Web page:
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items tagged with science fiction movies

Survivor: Manhattan - "I Am Legend" and "Alvin & the Chipmunks"
Written By: Mike Schulz
Section: Movies

Category: Reviews

2007-12-19 08:22:07

Will Smith in I Am LegendI AM LEGEND

In Francis Lawrence's sci-fi/thriller I Am Legend, the images of a desolated Manhattan island are so extraordinarily rendered, and Will Smith is such an appealing one-man-show, that it's heartbreaking - and more than a little annoying - that the movie itself isn't better than it is. Based on Richard Matheson's novel, the film concerns a virus that has (seemingly) annihilated the entire human race save for Smith and a pack of predatory, zombie-like humanoids, and it presents a weird dichotomy; everything about the digitally-enhanced locale, and much of Smith's performance, feels absolutely real, and nothing else feels nearly real enough. It's B-grade comic-book material severely outclassed by its visuals and leading man.


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Mike's Online-Only Movie Reviews - 2007
Written By: Mike Schulz
Section: Movies

Category: Reviews

2007-10-30 00:41:02

Eduardo Verastegui and Tammy Blanchard in BellaBella (PG-13) - Alejandro Monteverde's drama, which concerns the friendship between a chef and a newly pregnant, newly unemployed waitress, received the People's Choice Award at the 2006 Toronto Film Festival. Um... who are these "people," exactly? Space people? Because I can see how Bella might be confused with a great movie if you didn't understand a word of human conversation. Even then, of course, you might still be put off by the film's bizarre editing (with flash-forwards routinely, meaninglessly interrupting scenes-in-progress) and lackluster photography; Montevrede shows more interest in food than in his stars. And then there's that baffling ending, which seems to set the film up for a sequel - one that fills in that massive "Huh?!?" of a climactic plot hole. But it's still the mawkish, maudlin screenplay that does it in; Eduardo Verástegui (looking uncannily like Jim Caviezel as Christ) and Tammy Blanchard (as ever, looking uncannily like Judy Garland) are stuck with unplayable dialogue and baldly written characters, and the movie shamelessly plies on the merely-functional supporting stereotypes. The movie is pro-life and pro-family with a vengeance, which might account for its (limited) popular success. I just wish it were also a little pro-brain, and a lot anti-cliché.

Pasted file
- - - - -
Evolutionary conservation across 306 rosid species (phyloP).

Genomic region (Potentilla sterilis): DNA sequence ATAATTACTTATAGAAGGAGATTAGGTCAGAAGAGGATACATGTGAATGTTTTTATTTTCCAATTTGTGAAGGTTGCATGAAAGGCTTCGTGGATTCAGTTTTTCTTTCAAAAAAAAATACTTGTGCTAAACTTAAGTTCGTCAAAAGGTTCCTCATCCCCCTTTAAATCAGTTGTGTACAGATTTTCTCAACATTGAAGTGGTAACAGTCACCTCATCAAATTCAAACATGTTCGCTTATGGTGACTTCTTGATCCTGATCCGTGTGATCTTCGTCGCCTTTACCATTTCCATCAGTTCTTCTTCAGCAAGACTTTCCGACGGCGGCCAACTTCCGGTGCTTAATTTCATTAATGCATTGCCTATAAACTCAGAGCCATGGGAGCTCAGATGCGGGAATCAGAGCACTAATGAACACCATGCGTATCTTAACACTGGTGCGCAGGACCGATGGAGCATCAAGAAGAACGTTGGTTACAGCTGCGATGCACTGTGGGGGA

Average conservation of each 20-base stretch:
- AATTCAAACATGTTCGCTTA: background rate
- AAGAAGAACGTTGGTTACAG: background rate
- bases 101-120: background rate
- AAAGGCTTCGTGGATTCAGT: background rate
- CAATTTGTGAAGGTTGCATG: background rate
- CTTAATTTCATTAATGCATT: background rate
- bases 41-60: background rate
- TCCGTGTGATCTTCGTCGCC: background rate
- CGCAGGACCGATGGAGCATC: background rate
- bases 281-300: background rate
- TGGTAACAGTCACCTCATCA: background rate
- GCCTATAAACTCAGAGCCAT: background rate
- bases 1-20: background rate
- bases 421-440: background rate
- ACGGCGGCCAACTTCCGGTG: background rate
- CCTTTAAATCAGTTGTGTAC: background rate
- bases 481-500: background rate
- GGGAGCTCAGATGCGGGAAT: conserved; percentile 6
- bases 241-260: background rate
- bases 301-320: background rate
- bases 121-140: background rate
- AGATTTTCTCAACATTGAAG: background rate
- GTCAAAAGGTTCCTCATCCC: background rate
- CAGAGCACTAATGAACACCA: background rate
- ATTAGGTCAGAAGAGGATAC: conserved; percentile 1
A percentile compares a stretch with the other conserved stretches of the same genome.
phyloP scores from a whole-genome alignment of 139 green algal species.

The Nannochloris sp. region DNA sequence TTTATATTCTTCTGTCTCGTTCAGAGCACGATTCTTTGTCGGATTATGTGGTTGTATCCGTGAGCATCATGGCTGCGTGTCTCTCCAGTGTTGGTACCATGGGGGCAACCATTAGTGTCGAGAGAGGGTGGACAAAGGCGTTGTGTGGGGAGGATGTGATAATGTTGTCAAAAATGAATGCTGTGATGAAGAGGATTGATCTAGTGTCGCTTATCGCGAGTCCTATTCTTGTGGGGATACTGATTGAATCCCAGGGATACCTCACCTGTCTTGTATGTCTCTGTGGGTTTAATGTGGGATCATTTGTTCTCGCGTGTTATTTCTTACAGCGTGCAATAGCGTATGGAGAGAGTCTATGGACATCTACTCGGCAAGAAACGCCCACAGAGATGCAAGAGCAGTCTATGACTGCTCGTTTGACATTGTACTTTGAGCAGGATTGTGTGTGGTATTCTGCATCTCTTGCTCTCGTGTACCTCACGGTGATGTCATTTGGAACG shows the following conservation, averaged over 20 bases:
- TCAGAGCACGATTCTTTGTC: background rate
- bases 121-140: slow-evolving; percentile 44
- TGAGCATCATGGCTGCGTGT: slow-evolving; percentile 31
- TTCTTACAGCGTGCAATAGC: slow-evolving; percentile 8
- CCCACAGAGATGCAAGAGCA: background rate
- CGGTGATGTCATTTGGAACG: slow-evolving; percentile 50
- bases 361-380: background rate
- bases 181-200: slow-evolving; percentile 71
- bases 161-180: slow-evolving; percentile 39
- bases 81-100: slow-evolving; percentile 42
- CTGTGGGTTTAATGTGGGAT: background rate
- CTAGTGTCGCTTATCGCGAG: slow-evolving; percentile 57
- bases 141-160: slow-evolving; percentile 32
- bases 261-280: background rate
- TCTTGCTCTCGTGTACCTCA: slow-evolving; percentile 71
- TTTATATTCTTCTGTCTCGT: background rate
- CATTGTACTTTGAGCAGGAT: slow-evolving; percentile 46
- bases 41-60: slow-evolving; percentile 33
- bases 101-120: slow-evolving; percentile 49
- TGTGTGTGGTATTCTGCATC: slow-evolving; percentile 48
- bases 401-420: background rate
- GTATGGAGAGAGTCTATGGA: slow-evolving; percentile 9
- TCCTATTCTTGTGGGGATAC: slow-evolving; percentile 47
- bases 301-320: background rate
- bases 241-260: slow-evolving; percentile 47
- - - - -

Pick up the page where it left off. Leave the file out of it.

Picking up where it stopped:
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The Kids Are Alright: "Superbad" and "The Invasion"
Written By: Mike Schulz
Section: Movies

Category: Reviews

2007-08-22 08:36:29

Christopher Mintz-Plasse, Jonah Hill, and Michael Cera in SuperbadSUPERBAD

Superbad, the wildly hilarious, subtly moving, and only-a-little-disappointing comedy about two youths hell-bent on securing booze for (and getting laid at) a high school party, is directed by Greg Mottola, but it's impossible to miss the imprint of its producer, Judd Apatow.


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Arrested Development: "Reign Over Me," "Pride," "The Hills Have Eyes II," and "The Last Mimzy"
Written By: Mike Schulz
Section: Movies

Category: Reviews

2007-03-28 08:17:01

Adam Sandler and Liv Tyler in Reign Over MeREIGN OVER ME

Even though I have yet to enjoy Adam Sandler in, well, anything, I applaud the comic's attempts to stretch beyond the mumbling, hostile, stunted-adolescent shtick he's employed in such comedies as Click, 50 First Dates, and Mr. Deeds. I'd applaud them more if the films he chooses to stretch in - Punch-Drunk Love, Spanglish, and the current Reign Over Me - didn't wind up every bit as confused and unsatisfying as his comedies are.


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Radioactive Blast: "The Hills Have Eyes," "The Libertine," "Failure to Launch," and "Ultraviolet"
Written By: Mike Schulz
Section: Movies

Category: Reviews

2006-03-15 00:00:00

The Hills Have EyesTHE HILLS HAVE EYES

The setup for The Hills Have Eyes – Alexandre Aja’s remake of Wes Craven’s 1977 horror classic, with Craven himself on board as a producer – couldn’t be simpler. A vacationing family, headed for California, stops for gas at a filling station near an abandoned nuclear-testing site in New Mexico. The station’s gnarled and suspiciously friendly attendant guides them to a shortcut. The shortcut is a trap, set by the attendant and a family of horribly mutated, not-entirely-inhuman cannibals. And from there on, the plot boils down to three words: Us Against Them.


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